Matsuzaka told Sports Illustrated, “As a child I spent a lot of time imitating [Japanese] professional baseball players. Over time, putting the pieces together, that led to my own form being revealed. Not that it resembles any particular pitcher, but something that evolved naturally through practice.”
Matsuzaka is also known for throwing lots of pitches. It is is not unusual for him to pitch 145 or 160 pitches in a game, On opening day in Japan in 2003 he threw 189 pitches. In his final season with the Seibu Lions in Japan in 2006, he threw at least 130 pitches in eight games, more such games than all the Major League pitchers combined. In Boston Matsuzaka has itched as part of a four man rotation, compared to six man in Japan. His teammate Curt Schilling said he “is a big league ace in the making. The question is, Does he throw his last pitch a 31 or at 39?”
In spring training Matsuzaka typically throws 80 pitches from the flat ground, 50 pitches off the bullpen mound and 50 pitches at live batting practice. He did all this without icing his arm or his shoulder. His routine according to Boston coaches is “80 percent his program, 20 percent ours.” Many in baseball asked whether he was going t burn himself out or change the way pampered American pitchers were looked upon.
joining the Red Sox In December 2006, at the age of 26, Matsuzaka signed a 6-year, $52 million contract with the Boston Red Sox, which included a $2 million signing bonus, $6 million his first year, $8 million his second, third and forth year and $10 million his last two years. The Red Sox paid Matsuzaka’s team, the Seibu Lions, $51.1 million for the right to negotiate with him (the Mariners paid only $13 million for Ichiro), bring the total cost of the Sox to $103.1 million.
The negotiations — involving high-powered American agent Scott Boras, who helped Yankee Alex Rodriguez snag a $256 , 10-year contract — were very tense and involving several back-and-forth flights between the west coast and east coast in the Red Sox’s owner’s private plane. Matsuzaka’s deal also included a physical therapist, masseuse, interpreter, Lincoln Town Car, first-class tickets between Boston and Japan, housing allowances in Florida and Massachusetts, and the guaranteed right to wear the number 18.
The were stories that one of the main reasons the red Sox paid so much for Matsuzaka was too keep him out of the hands of the Yankees (it was thought the Yankees would bid $40 million for him but in fact they only bid $33 million and they felt that was too high). For a while there were worries that of an agreement could not be reached the whole deal would go down the drain, leaving Seibu without the money from the Red Sox.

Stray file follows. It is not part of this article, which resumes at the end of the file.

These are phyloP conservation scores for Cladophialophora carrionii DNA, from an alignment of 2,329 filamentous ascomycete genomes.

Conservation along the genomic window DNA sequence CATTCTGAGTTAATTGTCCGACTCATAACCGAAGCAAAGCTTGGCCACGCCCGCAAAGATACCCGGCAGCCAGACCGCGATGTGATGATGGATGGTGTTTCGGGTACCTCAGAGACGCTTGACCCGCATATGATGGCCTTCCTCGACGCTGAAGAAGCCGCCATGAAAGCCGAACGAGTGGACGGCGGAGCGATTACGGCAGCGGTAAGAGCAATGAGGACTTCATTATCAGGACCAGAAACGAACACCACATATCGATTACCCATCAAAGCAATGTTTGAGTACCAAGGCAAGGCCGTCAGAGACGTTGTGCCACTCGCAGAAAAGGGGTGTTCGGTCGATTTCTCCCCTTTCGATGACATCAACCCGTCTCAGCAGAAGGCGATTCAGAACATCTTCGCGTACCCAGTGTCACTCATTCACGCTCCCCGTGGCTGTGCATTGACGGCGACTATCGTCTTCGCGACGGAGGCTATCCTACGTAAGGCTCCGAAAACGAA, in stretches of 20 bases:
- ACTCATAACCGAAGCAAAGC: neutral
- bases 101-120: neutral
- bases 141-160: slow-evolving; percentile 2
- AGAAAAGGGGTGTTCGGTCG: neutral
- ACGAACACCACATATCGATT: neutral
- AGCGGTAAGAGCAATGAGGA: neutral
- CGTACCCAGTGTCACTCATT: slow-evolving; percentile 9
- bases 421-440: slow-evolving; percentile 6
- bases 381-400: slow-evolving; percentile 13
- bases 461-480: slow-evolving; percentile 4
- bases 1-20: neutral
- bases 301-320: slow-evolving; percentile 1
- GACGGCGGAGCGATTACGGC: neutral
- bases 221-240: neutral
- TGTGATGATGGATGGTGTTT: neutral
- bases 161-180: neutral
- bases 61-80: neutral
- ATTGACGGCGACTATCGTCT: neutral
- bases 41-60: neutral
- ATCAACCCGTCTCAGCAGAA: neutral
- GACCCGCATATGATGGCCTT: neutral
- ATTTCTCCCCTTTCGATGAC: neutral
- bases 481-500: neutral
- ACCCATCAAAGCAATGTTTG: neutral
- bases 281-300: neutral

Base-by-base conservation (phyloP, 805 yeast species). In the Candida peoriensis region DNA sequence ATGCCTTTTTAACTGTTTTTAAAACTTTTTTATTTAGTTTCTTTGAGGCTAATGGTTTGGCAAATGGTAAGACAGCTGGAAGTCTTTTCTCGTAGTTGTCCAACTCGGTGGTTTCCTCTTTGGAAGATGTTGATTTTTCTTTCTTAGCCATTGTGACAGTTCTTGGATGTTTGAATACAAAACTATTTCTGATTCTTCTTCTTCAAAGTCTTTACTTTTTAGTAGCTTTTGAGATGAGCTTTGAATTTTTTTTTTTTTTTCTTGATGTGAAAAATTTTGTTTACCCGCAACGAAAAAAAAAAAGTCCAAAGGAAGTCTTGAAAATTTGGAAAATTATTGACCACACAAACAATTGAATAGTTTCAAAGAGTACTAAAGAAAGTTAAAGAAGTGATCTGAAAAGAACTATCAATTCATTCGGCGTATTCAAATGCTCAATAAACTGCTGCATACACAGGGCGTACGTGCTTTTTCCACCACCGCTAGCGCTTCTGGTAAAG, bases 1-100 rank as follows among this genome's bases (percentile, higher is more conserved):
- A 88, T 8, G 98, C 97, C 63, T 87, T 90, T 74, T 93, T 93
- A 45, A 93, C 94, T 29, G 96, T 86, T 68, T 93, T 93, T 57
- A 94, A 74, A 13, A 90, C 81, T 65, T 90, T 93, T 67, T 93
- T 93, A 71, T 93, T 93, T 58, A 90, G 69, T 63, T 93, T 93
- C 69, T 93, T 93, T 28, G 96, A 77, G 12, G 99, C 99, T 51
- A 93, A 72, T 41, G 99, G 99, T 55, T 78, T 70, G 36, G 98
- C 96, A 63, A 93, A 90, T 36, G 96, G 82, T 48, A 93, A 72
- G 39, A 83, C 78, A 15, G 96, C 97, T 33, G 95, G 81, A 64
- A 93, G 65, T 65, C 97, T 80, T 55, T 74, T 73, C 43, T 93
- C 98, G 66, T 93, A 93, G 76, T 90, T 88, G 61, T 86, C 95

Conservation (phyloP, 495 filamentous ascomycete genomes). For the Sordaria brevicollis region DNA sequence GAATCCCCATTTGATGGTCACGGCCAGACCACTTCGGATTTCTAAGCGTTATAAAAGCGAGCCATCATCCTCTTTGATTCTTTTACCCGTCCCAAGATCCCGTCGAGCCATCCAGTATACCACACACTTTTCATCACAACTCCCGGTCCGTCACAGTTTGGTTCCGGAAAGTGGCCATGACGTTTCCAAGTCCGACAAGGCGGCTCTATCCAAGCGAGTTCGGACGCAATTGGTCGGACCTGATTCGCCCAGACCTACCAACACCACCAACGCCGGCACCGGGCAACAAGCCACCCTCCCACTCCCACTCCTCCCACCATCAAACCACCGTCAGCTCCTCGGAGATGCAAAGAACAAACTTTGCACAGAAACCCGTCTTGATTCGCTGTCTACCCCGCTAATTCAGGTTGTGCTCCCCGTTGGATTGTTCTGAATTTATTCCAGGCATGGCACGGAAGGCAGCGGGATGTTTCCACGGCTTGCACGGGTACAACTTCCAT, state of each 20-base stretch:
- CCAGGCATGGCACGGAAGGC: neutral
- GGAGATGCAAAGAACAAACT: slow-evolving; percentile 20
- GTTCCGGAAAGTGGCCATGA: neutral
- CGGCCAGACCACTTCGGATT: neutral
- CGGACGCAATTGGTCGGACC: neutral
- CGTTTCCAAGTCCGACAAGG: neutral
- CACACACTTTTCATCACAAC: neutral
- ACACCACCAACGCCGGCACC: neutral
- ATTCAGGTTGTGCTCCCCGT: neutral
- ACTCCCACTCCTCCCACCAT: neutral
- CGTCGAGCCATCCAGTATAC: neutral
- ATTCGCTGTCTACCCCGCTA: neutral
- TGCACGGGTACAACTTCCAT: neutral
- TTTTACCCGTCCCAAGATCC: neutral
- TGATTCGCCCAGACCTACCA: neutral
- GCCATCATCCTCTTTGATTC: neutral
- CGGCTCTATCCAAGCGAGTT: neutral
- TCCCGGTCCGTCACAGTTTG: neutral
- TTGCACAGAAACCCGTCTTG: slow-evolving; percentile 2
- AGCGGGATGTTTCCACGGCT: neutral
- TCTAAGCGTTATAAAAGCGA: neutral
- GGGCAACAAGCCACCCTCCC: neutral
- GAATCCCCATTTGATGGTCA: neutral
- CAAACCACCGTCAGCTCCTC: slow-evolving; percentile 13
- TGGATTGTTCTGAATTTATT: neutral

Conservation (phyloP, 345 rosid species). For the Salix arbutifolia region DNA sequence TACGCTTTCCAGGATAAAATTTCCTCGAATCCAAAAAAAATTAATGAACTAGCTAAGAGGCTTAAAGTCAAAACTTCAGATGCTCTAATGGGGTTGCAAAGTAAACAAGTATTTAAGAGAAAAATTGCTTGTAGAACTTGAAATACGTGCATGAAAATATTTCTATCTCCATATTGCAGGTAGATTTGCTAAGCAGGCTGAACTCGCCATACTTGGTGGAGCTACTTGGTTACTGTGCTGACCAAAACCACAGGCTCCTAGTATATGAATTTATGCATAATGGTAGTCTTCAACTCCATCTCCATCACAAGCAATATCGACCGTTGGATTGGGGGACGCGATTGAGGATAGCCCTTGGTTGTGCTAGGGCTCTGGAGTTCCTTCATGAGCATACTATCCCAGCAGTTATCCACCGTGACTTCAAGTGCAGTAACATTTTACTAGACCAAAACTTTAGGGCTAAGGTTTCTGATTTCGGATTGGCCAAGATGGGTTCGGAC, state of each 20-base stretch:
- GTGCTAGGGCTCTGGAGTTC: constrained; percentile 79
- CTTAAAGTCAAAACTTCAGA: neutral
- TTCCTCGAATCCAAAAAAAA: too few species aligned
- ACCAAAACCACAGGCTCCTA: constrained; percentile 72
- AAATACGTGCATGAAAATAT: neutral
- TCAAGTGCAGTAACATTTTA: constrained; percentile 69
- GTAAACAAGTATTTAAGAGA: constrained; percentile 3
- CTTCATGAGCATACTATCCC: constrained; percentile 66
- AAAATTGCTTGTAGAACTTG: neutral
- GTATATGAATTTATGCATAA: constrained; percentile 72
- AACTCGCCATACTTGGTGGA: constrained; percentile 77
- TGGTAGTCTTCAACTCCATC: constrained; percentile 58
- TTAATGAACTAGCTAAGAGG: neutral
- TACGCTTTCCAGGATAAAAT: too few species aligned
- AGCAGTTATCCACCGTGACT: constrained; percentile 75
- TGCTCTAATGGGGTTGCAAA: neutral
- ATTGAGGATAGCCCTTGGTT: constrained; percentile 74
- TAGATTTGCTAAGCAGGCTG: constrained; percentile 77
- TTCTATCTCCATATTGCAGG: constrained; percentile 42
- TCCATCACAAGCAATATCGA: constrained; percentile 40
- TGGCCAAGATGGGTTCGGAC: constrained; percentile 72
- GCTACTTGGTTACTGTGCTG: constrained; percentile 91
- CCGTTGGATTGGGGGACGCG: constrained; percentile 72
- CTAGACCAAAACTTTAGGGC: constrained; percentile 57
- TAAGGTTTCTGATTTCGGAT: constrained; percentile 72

Matsuzaka’s First Season in the Majors
In his Major League debut in April 2007, Matsuzaka struck out 10 over seven inning with the Red Sox beating the Royals 4-1. Millions of Japanese woke up early to watch the game live. A surprisingly number of Japanese were on hand in Kansas City to watch the game.
Matsuzaka’s first season drew a lot of media attention in Japan. Each day of spring training practice ended with two press conferences: one in English and one in Japanese. The later was attended by 150 Japanese journalist who carefully took in everything he said. Matsuzaka admitted later that all the attention did give him some stress.
After Matsuzaka began playing for the Red Sox there were suddenly a whole bunch of Red Sox fans in Japan. Dandy House men’s salon cleverly picked up a lot of publicity by purchasing the space behind home plate for the first inning that Matsuzka pitched. The footage was shown over and over again on Japanese television.
Fatigue appeared to have gotten the best of Matsuzaka by the end of the 2007 season. He had a 13-8 record with a 3.70 ERA on August 4. After that he went 2-5 with a 6.71 ERA in 11 starts, He finished the year 15-12 with a 4.40 ERA.
Matsuzaka was expected to be rookie of year and win the Cy Young award but there were a lot of weaknesses to his game. He had the habit of giving up a lot of walks and throwing a lot pitches early in the game. He sometimes threw 120 pitches in six innings. Often when he won or at least didn’t lose it was because the Red Sox sluggers bailed him out. His face-off with Ichiro were particularly scrutinized by the Japanese press. The two had faced each other 35 times in Japan. .
Matsuzaka’s in his First World Series
Matsuzaka and Japanese relief pitcher Hideki Okajima helped the Boston Red Sox win their second World Series in three years with a sweep of the National League champions the Colorado Rockies in four games.